** Laminar Flow vs Turbulent Flow **

Fluid Dynamics is an important part of classical physics, and the applications run from irrigation to human physiology. It has significant engineering contributions in the fields of aerospace, marine, irrigation, hydraulic and many other disciplines.

The fluid flow varies from one state to another, and for ease of analysis, flow is categorized into different regimes where the fluid properties such as velocity, pressure, density, and viscosity characterizes each regime. Turbulent and the Laminar flow are the two main classes of flow regimes.

**What is Laminar Flow?**

When the fluid particles flow without intersecting the paths of each other and the velocity of the particle is always tangential to the path of the particle, the flow is said to be streamline. When the streamline flow occurs, the layers of fluid particles tend to slide over the adjacent particle without disturbing the motion of others, and this occurs in layers or laminas of fluid flow. Such a flow is known as a Laminar flow. Laminar flow or streamline flow occurs when the fluid velocity is relatively low.

In laminar flow, the layer in contact with a stationary surface has zero velocity and, in the direction perpendicular to the surface, the velocity of the layers tends to increase. Also, the velocity, pressure, density, and other fluid dynamic properties remain unchanged at every point in the space of the flow.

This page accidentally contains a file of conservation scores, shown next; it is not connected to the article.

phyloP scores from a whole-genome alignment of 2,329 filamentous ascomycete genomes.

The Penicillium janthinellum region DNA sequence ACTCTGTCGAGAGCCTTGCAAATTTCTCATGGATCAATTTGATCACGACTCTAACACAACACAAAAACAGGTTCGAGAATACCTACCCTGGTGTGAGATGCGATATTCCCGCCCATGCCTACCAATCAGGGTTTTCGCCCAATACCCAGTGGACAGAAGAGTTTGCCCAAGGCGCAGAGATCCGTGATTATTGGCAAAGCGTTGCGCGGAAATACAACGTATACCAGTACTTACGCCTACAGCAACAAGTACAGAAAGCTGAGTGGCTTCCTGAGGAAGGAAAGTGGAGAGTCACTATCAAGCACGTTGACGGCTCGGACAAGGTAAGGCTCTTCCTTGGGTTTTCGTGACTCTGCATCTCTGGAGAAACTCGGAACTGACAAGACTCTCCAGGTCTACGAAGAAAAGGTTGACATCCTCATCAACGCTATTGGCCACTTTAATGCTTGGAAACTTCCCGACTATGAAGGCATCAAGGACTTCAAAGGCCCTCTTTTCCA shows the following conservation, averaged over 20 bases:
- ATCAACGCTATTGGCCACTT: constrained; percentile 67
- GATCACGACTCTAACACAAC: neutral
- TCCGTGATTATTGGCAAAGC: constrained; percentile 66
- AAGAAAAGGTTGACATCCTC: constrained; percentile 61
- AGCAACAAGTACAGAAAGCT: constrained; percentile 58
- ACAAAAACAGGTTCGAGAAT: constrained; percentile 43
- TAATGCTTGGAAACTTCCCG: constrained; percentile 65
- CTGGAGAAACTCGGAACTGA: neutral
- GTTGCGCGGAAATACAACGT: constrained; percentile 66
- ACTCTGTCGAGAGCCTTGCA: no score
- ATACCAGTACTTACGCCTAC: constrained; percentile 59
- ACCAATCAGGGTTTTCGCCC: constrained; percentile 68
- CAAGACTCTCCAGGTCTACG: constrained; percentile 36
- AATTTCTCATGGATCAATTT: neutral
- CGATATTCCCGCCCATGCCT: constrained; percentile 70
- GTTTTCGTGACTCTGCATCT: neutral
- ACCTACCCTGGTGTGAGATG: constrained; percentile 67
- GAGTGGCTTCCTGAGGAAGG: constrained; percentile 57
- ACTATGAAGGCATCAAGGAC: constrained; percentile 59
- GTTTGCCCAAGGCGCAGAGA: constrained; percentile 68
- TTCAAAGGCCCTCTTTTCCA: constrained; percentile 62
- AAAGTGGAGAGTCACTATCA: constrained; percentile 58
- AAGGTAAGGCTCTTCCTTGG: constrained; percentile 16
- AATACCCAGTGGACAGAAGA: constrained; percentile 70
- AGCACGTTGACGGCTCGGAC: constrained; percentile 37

The Reynolds number is an indication how good a fluid may undergo laminar flow. When the Reynolds number is low, the flow tends to be laminar, and the viscous forces are the dominant form of interaction between the layers. When the Reynolds number is high, the flow tends to be turbulent, and inertial forces are the dominant form of interaction between the layers.

**What is Turbulent Flow?**

When the fluid properties in a flow vary rapidly with time, i.e. when the changes in the velocity, pressure, density, and other flow properties show random and arbitrary changes, the flow is known as a turbulent flow.

The fluid flow within a uniform cylindrical pipe with a finite length, also known as a Poiseuille flow, will have turbulence in the flow when the Reynolds number reaches the critical number 2040. However, generally, the flow may not explicitly be turbulent when the Reynolds number is more than 10000.

A turbulent flow is characterized by its random nature, diffusivity, and vorticity. The flow contains eddies, cross currents and vortices.

**What is the difference between Laminar and Turbulent Flow?**

• In laminar flow, the flow occurs at low velocities and low Reynolds number, while turbulence flow occurs at high velocities and high Reynolds number.

• In Laminar flow, the path of the fluid lines is regular and streamline where there is no lateral disturbance of the fluid paths and the fluid flows in layers. In turbulent flow, the flow pattern is irregular and chaotic, where vortices, eddies, and cross currents occur.

• In laminar flow, the fluid properties at a point in space remain constant with time while, in turbulent flow, the fluid properties at a point are stochastic.

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